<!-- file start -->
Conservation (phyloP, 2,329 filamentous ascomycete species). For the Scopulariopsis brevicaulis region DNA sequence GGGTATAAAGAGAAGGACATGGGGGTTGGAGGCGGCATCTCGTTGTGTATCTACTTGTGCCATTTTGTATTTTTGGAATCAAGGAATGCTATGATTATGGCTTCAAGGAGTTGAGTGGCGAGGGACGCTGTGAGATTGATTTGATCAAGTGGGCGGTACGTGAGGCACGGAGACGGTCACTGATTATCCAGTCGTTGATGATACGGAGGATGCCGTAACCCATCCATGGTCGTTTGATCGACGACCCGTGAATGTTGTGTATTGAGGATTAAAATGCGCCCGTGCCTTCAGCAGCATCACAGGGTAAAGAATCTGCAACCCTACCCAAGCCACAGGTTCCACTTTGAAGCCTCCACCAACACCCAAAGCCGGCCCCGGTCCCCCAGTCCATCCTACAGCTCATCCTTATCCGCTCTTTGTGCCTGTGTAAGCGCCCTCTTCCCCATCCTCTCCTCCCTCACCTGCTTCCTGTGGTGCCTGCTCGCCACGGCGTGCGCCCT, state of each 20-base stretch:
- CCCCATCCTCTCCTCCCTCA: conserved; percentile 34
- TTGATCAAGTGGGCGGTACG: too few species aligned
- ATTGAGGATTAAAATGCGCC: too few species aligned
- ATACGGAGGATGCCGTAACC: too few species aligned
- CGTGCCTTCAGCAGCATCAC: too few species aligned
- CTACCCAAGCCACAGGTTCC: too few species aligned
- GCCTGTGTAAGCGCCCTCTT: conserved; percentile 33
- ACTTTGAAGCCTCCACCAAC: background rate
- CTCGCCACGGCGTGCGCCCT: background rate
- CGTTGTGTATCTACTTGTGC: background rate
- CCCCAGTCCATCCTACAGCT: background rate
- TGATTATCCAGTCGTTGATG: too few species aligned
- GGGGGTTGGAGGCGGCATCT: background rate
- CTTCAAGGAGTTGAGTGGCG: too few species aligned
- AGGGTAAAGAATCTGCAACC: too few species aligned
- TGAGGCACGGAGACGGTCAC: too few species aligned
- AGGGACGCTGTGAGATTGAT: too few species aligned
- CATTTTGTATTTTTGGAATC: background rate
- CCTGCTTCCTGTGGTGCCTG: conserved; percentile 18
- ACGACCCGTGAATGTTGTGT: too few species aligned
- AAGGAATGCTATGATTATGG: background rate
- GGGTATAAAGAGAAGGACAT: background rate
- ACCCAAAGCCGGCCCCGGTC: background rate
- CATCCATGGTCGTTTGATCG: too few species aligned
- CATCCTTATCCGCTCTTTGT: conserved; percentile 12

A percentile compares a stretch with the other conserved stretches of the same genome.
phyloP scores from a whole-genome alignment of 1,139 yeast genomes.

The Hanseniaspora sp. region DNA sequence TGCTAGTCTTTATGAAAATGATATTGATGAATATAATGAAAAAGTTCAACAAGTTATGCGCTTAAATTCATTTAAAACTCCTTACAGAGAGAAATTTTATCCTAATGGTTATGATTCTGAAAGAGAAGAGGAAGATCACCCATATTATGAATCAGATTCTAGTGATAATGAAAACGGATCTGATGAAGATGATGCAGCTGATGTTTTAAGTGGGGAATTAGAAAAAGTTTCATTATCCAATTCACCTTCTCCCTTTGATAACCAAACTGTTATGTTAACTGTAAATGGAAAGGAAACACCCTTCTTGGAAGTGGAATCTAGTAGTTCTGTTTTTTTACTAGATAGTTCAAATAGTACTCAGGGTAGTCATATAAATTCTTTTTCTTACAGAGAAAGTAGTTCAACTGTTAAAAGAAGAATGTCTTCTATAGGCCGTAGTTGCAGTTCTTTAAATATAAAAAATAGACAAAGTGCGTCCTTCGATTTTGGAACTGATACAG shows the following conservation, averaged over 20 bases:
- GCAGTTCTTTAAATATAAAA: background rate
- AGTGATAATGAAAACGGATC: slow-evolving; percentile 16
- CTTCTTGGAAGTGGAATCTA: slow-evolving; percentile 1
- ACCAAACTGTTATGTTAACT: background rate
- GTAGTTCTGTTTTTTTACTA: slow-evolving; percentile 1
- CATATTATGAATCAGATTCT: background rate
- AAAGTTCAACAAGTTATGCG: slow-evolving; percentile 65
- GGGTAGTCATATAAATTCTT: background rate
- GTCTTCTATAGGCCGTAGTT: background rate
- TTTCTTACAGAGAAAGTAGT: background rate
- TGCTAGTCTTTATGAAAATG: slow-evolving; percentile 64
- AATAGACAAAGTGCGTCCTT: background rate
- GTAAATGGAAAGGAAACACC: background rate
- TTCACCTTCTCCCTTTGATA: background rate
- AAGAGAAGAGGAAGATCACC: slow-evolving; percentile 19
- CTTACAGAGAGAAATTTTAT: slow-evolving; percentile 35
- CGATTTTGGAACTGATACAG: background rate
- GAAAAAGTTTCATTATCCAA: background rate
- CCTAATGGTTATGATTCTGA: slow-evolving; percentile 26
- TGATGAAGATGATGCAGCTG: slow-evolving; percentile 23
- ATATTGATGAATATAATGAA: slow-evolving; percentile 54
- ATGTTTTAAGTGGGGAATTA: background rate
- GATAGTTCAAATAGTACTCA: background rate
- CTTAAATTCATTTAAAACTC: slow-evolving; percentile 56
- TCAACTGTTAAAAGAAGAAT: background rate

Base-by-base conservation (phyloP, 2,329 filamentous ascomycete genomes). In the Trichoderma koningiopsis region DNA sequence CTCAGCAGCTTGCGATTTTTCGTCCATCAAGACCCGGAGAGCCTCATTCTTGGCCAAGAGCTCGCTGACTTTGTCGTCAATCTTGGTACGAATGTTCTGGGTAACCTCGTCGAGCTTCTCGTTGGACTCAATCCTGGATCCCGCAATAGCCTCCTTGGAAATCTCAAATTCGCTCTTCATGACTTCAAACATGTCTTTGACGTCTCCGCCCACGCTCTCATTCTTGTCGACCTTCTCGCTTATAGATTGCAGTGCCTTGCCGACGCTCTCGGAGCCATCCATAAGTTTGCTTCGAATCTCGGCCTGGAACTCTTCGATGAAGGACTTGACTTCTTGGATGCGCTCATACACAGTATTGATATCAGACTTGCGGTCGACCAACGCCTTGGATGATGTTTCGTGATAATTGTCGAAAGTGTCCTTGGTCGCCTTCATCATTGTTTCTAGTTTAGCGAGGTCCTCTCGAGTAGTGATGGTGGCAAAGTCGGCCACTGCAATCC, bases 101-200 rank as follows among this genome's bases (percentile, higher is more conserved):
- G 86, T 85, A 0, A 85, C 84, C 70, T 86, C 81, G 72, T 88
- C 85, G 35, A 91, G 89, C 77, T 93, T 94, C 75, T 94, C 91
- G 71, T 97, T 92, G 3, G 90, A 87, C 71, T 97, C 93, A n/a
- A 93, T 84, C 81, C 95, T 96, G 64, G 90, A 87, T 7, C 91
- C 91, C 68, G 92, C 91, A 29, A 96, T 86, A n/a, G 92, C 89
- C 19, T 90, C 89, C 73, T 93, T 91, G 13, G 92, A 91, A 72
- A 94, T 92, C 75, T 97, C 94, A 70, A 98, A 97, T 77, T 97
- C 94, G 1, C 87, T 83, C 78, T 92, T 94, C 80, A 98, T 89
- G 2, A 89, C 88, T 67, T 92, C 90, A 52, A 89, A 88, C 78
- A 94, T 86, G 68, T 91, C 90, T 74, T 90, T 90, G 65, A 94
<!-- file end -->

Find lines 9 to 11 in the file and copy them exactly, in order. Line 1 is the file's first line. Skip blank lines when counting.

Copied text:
- ACTTTGAAGCCTCCACCAAC: background rate
- CTCGCCACGGCGTGCGCCCT: background rate
- CGTTGTGTATCTACTTGTGC: background rate